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Oklahoma justices reverse $465 million opioid verdict against Johnson & Johnson

The state high court said a Cleveland County judge went too far two years ago when he created and funded government programs meant to address social and health issues stemming from the opioid crisis.

OKLAHOMA CITY (CN) — The Oklahoma Supreme Court on Tuesday reversed a bellwether $465 million verdict against opioid maker Johnson & Johnson, finding the trial judge misinterpreted the state’s public nuisance law.

In a 5-1 ruling, the high court concluded Cleveland County District Judge Thad Balkman erred in extending the law to Johnson & Johnson’s manufacturing, marketing and selling of prescription opioid drugs during a bench trial in 2019.

Oklahoma officials sued the company and competitors Teva Pharmaceutical Industries and Purdue Pharma in 2017 for allegedly pushing the drugs and killing over 4,600 Oklahomans through unintentional overdoses from 2007 to 2017. Teva and Purdue settled the state’s claims before going to trial.

Writing for the majority, Justice James R. Winchester said stopping the opioid crisis is a “laudable goal” but cannot be done by “reshaping” the public nuisance law that has traditionally been used to address “discrete, localized” problems.

“The district court's expansion of public nuisance law allows courts to manage public policy matters that should be dealt with by the legislative and executive branches; the branches that are more capable than courts to balance the competing interests at play in societal problems,” Winchester wrote. “Further, the district court stepping into the shoes of the Legislature by creating and funding government programs designed to address social and health issues goes too far.”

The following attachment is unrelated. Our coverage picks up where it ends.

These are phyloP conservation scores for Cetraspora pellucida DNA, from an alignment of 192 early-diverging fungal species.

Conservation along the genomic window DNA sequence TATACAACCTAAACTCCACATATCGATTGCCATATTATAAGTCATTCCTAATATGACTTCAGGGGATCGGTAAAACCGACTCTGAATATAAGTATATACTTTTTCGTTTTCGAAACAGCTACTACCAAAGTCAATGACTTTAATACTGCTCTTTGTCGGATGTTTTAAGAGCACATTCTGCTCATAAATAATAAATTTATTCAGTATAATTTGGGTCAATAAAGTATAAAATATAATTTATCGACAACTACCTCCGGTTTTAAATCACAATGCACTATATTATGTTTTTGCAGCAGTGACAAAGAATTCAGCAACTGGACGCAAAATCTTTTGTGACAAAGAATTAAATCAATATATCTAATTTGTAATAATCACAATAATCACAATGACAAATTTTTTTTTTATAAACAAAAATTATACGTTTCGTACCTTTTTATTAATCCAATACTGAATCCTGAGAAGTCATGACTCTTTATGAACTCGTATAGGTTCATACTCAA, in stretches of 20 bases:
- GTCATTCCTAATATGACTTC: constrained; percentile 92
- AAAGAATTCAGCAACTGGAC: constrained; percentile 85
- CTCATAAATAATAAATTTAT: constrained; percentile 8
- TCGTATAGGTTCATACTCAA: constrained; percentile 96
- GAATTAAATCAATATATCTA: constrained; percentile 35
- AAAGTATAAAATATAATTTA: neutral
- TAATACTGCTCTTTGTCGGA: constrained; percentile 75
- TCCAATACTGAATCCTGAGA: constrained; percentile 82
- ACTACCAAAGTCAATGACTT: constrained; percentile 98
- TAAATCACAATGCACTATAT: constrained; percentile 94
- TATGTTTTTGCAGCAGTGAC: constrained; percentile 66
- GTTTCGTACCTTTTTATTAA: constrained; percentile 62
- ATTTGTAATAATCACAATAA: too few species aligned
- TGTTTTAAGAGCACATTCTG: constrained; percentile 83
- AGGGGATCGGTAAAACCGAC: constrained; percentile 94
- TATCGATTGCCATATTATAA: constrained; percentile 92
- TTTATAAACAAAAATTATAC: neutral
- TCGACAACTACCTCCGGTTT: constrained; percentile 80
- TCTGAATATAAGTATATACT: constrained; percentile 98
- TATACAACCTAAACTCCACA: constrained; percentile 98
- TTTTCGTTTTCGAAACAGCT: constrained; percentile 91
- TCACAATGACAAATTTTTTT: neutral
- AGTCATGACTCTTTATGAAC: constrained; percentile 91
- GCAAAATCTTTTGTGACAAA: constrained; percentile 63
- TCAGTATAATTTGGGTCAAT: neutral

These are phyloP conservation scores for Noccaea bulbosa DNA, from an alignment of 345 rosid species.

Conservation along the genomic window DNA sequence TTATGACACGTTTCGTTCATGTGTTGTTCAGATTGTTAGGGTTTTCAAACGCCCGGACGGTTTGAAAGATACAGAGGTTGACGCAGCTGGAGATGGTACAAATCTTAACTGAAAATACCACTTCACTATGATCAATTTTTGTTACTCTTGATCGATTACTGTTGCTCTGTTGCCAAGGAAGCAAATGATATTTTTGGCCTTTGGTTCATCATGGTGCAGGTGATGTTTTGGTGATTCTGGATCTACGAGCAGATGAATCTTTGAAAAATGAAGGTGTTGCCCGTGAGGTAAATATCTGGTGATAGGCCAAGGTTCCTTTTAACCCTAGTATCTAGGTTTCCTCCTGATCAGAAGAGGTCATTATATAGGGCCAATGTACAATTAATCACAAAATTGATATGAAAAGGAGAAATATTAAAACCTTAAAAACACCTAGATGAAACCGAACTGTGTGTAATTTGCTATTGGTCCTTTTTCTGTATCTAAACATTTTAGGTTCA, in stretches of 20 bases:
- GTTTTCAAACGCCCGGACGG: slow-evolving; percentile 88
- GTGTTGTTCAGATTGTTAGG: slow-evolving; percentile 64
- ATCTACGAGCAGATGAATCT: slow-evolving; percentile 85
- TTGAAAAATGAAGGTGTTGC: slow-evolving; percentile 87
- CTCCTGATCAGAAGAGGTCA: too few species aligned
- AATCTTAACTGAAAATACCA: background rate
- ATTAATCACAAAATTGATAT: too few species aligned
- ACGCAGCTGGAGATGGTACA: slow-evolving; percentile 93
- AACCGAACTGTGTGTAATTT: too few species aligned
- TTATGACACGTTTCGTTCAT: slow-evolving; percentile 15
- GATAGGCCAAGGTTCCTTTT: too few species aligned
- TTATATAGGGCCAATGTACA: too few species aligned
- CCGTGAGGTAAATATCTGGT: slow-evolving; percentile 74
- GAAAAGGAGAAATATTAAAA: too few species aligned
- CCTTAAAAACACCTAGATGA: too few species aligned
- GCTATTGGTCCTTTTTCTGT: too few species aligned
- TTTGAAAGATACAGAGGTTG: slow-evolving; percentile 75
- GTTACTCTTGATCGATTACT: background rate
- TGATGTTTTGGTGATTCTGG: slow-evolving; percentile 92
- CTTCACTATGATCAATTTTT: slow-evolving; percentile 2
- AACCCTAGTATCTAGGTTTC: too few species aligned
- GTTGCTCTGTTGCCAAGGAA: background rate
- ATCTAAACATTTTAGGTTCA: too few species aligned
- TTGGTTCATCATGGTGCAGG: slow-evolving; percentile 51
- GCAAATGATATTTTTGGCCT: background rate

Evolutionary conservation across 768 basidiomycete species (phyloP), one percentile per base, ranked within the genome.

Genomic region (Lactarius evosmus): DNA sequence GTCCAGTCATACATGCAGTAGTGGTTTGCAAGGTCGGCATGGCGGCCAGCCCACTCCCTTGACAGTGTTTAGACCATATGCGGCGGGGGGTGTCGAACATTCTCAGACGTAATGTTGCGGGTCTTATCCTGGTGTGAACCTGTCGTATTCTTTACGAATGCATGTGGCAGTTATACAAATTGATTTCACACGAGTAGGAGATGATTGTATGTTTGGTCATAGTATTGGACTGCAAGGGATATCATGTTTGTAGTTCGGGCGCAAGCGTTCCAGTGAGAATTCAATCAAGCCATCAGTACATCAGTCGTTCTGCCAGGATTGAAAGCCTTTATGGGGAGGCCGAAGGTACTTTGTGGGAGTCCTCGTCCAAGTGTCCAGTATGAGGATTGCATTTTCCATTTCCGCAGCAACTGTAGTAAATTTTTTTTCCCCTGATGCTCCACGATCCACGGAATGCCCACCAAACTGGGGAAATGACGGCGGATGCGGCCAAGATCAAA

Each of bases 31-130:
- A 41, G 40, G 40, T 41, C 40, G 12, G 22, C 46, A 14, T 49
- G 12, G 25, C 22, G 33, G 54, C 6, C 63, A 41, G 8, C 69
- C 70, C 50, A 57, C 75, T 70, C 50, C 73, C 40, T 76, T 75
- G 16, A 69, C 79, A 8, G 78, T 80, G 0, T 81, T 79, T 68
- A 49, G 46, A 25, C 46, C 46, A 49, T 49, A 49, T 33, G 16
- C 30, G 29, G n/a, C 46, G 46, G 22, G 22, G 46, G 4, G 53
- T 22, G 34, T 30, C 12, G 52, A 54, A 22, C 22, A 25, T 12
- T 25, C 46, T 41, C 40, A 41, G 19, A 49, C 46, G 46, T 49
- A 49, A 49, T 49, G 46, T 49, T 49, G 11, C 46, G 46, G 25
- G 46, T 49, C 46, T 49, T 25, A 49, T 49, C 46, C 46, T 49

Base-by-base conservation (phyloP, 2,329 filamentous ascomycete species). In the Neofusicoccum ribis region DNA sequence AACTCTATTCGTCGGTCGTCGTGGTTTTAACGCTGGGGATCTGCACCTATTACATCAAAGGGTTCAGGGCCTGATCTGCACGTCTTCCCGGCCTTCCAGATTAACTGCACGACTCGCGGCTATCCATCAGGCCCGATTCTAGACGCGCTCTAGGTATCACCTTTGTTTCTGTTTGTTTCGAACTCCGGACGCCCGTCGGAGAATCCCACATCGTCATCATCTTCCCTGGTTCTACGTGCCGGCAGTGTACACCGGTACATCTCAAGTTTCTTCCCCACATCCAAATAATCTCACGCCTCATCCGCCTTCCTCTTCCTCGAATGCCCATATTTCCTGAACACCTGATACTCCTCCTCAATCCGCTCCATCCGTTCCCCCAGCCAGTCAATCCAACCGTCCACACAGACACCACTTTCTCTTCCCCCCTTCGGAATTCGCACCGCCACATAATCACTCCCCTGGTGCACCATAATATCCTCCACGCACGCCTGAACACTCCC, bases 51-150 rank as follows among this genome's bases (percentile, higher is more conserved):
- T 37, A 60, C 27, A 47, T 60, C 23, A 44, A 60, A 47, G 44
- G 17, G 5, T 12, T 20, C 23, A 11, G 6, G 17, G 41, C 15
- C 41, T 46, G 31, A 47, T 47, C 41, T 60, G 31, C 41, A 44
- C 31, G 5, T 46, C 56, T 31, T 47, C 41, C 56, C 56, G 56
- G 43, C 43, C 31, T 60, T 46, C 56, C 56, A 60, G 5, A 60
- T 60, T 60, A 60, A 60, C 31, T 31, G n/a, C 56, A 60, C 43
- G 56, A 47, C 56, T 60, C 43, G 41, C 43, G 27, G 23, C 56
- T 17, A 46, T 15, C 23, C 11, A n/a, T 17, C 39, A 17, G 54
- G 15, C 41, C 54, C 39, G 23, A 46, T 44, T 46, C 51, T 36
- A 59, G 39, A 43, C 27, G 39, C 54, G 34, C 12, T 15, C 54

The majority said the high court has followed criminal and property-based limitations on the public nuisance law for 100 years.

“Without these limitations, businesses have no way to know whether they might face nuisance liability for manufacturing, marketing, or selling products, i.e., will a sugar manufacturer or the fast food industry be liable for obesity, will an alcohol manufacturer be liable for psychological harms, or will a car manufacturer be liable for health hazards from lung disease to dementia or for air pollution,” the opinion states.

Oklahoma Attorney General John O’Connor’s office and Johnson & Johnson did not immediately respond to requests for comment after the ruling.

Justice James E. Edmondson noted in his dissent that Johnson & Johnson has since stopped marketing opioids in Oklahoma with deceptive practices, but that injury to the state from past conduct remains. He writes that he would have reversed the verdict and  sent the case back to the trial court for a new award.

“I would remand to the district court to recalculate damages based upon J&J's share of the market in the years it sold its opioids in Oklahoma with its deceptive marketing scheme,” Edmondson writes. “The attorney general's basic theory of the case is tenable, both in law and equity.”

Oklahoma’s lawsuit against Johnson & Johnson was the first such opioid crisis lawsuit to go to trial, with over 2,000 cases filed in state and federal courts nationwide. Approximately 1,400 of the federal cases were consolidated in Ohio federal court. Judge Balkman said at the time of the verdict that his initial $572 million award was intended to fund the immediate remediation of the nuisance.

Several months later, Balkman was forced to reduce the $572 million award by $107 million to $465 million after admitting to a calculation error. It appears he incorrectly entered $107 million for the cost of neonatal abstinence syndrome treatment evaluation standards, not the $107,000 that was intended.

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Categories / Appeals, Business, Government, Health

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